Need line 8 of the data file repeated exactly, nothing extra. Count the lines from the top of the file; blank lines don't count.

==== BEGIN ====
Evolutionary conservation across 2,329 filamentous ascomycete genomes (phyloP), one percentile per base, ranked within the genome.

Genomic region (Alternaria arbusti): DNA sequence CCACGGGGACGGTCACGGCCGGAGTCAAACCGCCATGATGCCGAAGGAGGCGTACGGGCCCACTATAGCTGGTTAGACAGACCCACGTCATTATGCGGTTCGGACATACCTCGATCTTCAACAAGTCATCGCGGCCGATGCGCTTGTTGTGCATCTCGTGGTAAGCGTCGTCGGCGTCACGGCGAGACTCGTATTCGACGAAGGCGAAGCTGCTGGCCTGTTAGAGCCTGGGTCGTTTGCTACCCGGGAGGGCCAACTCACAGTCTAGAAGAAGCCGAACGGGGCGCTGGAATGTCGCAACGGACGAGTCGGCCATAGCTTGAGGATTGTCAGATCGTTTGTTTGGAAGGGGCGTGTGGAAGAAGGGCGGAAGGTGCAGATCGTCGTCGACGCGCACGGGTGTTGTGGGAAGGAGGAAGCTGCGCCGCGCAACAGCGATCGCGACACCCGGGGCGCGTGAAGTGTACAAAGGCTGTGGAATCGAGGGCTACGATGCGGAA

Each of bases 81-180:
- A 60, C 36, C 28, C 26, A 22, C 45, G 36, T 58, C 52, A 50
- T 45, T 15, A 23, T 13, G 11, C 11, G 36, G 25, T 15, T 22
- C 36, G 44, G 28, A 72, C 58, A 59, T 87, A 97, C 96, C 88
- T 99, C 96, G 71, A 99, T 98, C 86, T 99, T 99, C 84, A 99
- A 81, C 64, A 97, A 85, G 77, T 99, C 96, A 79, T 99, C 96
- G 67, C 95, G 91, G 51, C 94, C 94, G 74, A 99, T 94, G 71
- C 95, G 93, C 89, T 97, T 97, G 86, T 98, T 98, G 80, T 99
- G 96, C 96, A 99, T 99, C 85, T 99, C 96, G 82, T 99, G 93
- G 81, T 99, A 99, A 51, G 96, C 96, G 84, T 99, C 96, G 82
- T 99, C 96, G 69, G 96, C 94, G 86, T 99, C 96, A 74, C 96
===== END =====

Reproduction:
- A 81, C 64, A 97, A 85, G 77, T 99, C 96, A 79, T 99, C 96